For starters, I love that these posters challenge the Bystander Effect.  These motivational words encourage all to do their part to say something if they see something.  They are held to a higher standard than to tolerate obscenities, and acts of sexual harassment and assault.

There are a few things that rub me the wrong way, though.  I’m not totally comfortable with exclusively women being featured on these posters that talk about preventing sexual assault.  Given that women are overwhelmingly the victims, not the perpetrators, of sexual assault, it seems strange to me that women are the proverbial poster children for a campaign championing the very injustice of which they are the victims.  At the very least, I would have appreciated finding a man on one of the PSA posters.  Having a male soldier explicitly stand up for sexual assault prevention could go a long way in projecting an image of solidarity in these posters, and in purporting the message of a zero-tolerance zone.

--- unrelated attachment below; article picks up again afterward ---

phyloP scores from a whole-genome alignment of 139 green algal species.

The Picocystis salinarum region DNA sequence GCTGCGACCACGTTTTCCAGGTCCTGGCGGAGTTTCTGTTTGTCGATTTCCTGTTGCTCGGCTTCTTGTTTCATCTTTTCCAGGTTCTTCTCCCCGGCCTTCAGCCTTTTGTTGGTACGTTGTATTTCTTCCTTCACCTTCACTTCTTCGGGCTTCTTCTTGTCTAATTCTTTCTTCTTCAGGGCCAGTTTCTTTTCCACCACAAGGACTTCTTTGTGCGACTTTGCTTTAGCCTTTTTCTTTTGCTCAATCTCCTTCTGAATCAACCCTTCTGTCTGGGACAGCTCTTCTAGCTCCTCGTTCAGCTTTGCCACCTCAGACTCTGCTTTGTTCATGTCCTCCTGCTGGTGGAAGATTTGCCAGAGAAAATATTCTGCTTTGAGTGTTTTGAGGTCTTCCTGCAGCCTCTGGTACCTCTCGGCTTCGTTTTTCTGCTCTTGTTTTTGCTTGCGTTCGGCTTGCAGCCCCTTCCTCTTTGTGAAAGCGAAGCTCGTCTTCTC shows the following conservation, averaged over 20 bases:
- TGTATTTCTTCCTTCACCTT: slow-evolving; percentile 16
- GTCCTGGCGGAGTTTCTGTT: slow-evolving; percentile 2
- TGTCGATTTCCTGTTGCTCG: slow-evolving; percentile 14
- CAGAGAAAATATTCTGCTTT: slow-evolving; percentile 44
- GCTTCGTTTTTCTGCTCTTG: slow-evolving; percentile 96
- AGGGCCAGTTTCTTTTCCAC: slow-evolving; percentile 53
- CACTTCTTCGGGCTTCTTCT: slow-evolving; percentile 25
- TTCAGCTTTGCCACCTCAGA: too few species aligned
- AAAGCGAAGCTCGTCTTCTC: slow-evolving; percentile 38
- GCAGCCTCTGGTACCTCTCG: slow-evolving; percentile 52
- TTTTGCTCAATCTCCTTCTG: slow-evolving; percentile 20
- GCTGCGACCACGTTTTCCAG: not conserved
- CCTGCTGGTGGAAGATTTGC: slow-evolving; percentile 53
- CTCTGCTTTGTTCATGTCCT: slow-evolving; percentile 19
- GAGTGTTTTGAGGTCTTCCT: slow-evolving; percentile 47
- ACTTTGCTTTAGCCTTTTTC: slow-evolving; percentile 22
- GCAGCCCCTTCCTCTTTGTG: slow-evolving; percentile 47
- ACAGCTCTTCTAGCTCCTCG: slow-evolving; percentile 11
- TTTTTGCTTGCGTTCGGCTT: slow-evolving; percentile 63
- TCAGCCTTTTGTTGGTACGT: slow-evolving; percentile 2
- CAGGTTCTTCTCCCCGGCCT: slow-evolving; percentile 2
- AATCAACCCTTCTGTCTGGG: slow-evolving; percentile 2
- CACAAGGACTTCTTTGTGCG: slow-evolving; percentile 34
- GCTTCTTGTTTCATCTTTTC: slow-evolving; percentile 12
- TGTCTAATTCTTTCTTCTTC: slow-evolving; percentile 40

I’m also uncomfortable with the second poster, where the script reads, “My strength and determination are helping to eliminate sexual harassment and sexual assault from within our community.”  I really can’t stand that this language, written next to a picture of a female Civilian, suggests that women are the ones that need to be the catalysts for change.  No.  Just no.  This comes way too close to victim blaming.  It’s NOT a woman’s responsibility to report assault as much as it’s the man’s responsibility to not commit the crime.  While I understand that no one should ever be a bystander, the sole focus of these messages is one that shifts the responsibility away from the perpetrator, and onto the witness and/or victim.

I also don’t like that this style of PSA is more focused on intervention than prevention.  “If you see something, say something” is great, but what about “if you think about committing assault, don’t”?  Even the department  responsible for producing these posters have their priorities misaligned:  Sexual Harassment/Assault Response and Prevention.   Innocent enough, the name still reinforces a reactionary emphasis, rather than a preventative one.